Results for 'James Whelan'

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  1.  33
    Community Engagement to Facilitate, Legitimize and Accelerate the Advancement of Nanotechnologies in Australia.Kristen Lyons & James Whelan - 2010 - NanoEthics 4 (1):53-66.
    There are increasing calls internationally for the development of regulation and policies related to the rapidly growing nanotechnologies sector. As part of the process of policy formation, it is widely accepted that deliberative community engagement processes should be included, enabling publics to have a say about nanotechnologies, expressing their hopes and fears, issues and concerns, and that these will be considered as part of the policy process. The Australian Federal and State governments have demonstrated a commitment to these ideals, undertaking (...)
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  2.  21
    Impact of the Demand for 'Proxy Assent' on Recruitment to a Randomised Controlled Trial of Vaccination Testing in Care Homes.Paul James Whelan, Rebecca Walwyn, Fiona Gaughran & Alastair Macdonald - 2013 - Journal of Medical Ethics 39 (1):36-40.
    Legal frameworks are in place to protect those who lack the capacity to consent to research, such as the Mental Capacity Act in the UK. Assent is sought instead from a proxy, usually a relative. However, the same legislation may, perversely, affect the welfare of those who lack capacity and of others by hindering the process of recruitment into otherwise potentially beneficial research. In addition, the onus of responsibility is moved from those who know most about the study (ie, the (...)
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  3.  36
    The Freedom of Man.James F. Whelan - 1937 - Thought: Fordham University Quarterly 12 (3):514-516.
  4.  1
    Freedom and the Rule of Law.Bradley C. S. Watson, Edward Whelan, Jeremy Rabkin, Joseph Postell, Joyce Lee Malcolm, Katharine Inglis Butler, Louis Fisher, Ralph A. Rossum & V. James Strickler - 2009 - Lexington Books.
    Freedom and the Rule of Law takes a critical look at the historical beginnings of law in the United States, and how that history has influenced current trends regarding law and freedom. Anthony Peacock has compiled articles that examine the relationship between freedom and the rule of law in America. The rule of law is fundamental to all liberal constitutional regimes whose political orders recognize the equal natural rights of all.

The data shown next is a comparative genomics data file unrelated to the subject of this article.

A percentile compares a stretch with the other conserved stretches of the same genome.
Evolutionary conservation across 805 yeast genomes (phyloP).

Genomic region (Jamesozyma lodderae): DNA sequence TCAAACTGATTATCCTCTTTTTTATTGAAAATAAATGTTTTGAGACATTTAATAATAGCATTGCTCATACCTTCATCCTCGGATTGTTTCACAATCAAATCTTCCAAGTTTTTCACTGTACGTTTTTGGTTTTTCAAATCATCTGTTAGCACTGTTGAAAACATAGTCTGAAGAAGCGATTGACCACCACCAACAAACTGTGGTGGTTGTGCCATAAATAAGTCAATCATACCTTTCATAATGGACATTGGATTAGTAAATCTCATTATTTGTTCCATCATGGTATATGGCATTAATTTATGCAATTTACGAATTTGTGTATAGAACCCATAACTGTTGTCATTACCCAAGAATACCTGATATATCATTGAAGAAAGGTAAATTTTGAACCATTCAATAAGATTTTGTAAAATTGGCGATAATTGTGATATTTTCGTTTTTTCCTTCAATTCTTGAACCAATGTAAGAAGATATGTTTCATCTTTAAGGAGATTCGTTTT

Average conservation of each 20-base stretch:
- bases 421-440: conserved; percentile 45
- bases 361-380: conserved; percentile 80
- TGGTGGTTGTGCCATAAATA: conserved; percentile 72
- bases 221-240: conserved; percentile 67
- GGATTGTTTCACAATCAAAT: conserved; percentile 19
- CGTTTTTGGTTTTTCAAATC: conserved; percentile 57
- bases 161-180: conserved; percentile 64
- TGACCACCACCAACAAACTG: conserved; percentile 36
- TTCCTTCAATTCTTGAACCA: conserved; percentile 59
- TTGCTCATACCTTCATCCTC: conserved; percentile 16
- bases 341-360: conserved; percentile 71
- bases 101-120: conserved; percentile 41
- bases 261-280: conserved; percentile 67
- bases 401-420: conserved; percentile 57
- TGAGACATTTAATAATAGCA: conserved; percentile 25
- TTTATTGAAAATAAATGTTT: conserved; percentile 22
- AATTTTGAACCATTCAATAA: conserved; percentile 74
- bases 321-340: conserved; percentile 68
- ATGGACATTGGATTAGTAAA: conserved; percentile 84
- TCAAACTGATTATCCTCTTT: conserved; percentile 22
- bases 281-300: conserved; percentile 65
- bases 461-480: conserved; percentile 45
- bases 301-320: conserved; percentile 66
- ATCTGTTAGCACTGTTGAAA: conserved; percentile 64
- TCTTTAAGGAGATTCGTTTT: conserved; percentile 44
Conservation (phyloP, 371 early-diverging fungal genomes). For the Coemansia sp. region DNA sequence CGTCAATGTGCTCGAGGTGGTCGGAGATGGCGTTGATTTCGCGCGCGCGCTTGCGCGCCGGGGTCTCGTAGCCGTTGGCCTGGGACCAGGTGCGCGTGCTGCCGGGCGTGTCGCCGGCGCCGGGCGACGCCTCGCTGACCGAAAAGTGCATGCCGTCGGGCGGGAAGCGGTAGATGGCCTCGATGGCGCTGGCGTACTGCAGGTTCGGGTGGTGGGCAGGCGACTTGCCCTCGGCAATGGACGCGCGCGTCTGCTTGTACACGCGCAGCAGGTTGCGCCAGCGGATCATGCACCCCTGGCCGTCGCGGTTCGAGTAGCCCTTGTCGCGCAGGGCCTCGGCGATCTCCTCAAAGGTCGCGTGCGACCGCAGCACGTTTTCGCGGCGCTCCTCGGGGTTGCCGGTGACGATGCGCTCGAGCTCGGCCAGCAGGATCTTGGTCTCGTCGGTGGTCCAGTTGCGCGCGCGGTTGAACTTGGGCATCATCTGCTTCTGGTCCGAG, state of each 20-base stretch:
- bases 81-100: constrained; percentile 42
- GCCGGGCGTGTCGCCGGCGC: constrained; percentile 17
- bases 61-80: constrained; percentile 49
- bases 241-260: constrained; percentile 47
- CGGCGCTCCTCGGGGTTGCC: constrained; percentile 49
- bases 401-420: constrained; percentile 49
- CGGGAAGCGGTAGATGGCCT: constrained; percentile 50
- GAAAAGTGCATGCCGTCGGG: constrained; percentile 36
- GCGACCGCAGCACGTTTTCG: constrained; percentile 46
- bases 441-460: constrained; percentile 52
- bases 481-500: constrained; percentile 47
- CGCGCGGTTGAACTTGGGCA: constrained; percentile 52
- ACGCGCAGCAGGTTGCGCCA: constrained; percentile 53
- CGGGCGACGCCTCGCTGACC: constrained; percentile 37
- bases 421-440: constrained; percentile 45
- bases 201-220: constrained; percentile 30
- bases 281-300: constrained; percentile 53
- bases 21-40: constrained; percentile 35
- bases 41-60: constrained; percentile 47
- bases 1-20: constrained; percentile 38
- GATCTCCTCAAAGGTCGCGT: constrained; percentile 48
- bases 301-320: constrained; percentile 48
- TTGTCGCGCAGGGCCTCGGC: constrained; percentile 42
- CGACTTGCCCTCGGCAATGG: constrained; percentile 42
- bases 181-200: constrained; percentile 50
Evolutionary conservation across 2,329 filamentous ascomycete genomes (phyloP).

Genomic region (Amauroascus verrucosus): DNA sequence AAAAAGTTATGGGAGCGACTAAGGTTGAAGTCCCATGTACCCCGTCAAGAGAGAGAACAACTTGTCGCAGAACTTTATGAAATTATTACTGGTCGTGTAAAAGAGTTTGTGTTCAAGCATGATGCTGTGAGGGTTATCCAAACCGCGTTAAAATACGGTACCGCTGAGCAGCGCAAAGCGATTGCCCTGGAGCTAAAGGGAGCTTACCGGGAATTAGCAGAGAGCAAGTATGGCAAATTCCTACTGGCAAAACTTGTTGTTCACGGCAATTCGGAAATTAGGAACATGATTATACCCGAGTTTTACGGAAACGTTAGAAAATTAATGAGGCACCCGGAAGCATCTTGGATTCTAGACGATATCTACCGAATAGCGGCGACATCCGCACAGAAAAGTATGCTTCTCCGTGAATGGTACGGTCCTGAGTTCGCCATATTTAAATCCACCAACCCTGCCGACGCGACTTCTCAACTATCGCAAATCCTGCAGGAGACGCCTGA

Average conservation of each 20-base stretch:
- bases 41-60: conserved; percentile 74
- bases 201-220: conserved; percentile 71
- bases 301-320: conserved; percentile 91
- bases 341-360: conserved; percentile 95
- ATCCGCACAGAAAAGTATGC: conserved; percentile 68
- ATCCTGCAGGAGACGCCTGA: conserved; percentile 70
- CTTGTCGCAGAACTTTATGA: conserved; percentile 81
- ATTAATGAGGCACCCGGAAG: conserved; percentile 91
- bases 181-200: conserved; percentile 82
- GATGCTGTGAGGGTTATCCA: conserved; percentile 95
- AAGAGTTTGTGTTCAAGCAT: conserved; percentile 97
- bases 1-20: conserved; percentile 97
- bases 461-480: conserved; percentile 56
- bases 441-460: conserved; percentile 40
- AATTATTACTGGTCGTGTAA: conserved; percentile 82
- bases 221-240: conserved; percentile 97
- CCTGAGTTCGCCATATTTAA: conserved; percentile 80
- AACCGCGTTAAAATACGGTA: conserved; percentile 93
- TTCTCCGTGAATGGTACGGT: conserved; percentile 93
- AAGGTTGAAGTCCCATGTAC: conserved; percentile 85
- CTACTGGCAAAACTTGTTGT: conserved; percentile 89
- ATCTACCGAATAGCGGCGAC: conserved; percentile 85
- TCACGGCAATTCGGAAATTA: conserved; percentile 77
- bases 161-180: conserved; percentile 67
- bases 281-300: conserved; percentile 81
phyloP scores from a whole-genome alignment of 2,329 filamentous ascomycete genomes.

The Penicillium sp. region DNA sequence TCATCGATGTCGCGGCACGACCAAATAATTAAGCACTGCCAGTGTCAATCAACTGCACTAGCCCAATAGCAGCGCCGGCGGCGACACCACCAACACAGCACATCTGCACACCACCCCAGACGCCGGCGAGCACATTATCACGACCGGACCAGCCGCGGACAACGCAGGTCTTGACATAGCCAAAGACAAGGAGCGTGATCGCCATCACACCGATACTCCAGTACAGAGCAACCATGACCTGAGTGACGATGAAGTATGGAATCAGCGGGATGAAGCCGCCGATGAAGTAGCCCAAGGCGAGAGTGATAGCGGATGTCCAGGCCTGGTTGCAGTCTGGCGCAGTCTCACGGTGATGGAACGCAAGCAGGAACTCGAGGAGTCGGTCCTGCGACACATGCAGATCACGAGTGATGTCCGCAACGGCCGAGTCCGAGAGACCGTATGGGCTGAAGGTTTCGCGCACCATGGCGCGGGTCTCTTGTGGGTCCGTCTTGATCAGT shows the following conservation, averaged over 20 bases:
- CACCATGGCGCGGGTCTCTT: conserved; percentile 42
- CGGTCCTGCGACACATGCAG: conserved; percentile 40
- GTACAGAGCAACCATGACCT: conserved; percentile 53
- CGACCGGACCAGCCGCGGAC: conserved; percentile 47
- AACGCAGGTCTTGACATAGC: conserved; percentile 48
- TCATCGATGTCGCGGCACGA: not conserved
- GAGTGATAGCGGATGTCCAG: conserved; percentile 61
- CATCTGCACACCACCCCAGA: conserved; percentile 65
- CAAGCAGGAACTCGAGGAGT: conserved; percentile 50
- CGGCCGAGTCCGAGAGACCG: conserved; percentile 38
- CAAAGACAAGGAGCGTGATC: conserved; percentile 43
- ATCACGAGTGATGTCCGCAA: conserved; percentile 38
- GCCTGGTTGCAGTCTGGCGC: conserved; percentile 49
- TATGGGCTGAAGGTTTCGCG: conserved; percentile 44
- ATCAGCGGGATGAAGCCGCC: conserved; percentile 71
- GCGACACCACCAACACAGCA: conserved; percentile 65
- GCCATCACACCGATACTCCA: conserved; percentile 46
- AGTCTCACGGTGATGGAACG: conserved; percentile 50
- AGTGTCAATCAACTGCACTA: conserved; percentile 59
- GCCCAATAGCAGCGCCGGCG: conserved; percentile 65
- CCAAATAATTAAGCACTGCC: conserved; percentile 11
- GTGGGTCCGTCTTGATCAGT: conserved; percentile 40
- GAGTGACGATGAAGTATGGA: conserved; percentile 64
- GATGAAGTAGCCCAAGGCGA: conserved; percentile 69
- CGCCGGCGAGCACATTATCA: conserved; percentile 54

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  5. II—James Woodward: Mechanistic Explanation: Its Scope and Limits.James Woodward - 2013 - Aristotelian Society Supplementary Volume 87 (1):39-65.
    This paper explores the question of whether all or most explanations in biology are, or ideally should be, ‘mechanistic’. I begin by providing an account of mechanistic explanation, making use of the interventionist ideas about causation I have developed elsewhere. This account emphasizes the way in which mechanistic explanations, at least in the biological sciences, integrate difference‐making and spatio‐temporal information, and exhibit what I call fine‐tunedness of organization. I also emphasize the role played by modularity conditions in mechanistic explanation. I (...)
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  6. I—James Ladyman: On the Identity and Diversity of Objects in a Structure.James Ladyman - 2007 - Aristotelian Society Supplementary Volume 81 (1):23-43.
    The identity and diversity of individual objects may be grounded or ungrounded, and intrinsic or contextual. Intrinsic individuation can be grounded in haecceities, or absolute discernibility. Contextual individuation can be grounded in relations, but this is compatible with absolute, relative or weak discernibility. Contextual individuation is compatible with the denial of haecceitism, and this is more harmonious with science. Structuralism implies contextual individuation. In mathematics contextual individuation is in general primitive. In physics contextual individuation may be grounded in relations via (...)
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  7.  44
    I—James Lenman: What is Moral Inquiry?James Lenman - 2007 - Aristotelian Society Supplementary Volume 81 (1):63-81.
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  8.  59
    I—James Lenman: What is Moral Inquiry?James Lenman - 2007 - Aristotelian Society Supplementary Volume 81 (1):63-81.
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  9.  92
    William James and Phenomenology.James M. Edie - 1970 - Review of Metaphysics 23 (3):481-526.
    This is a study of all the recent literature on william james written from a phenomenological perspective with the purpose of showing that william james made fundamental contributions to the phenomenological theory of the intentionality of consciousness, To the phenomenological theory of self-Identity, And to the phenomenological conception of noetic freedom as the basic concept of ethical theory.
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  10. The Writings of William James: A Comprehensive Edition.William James - 1967 - New York: University of Chicago Press.
  11. William James and Phenomenology.James M. Edie - 1988 - Transactions of the Charles S. Peirce Society 24 (3):436-440.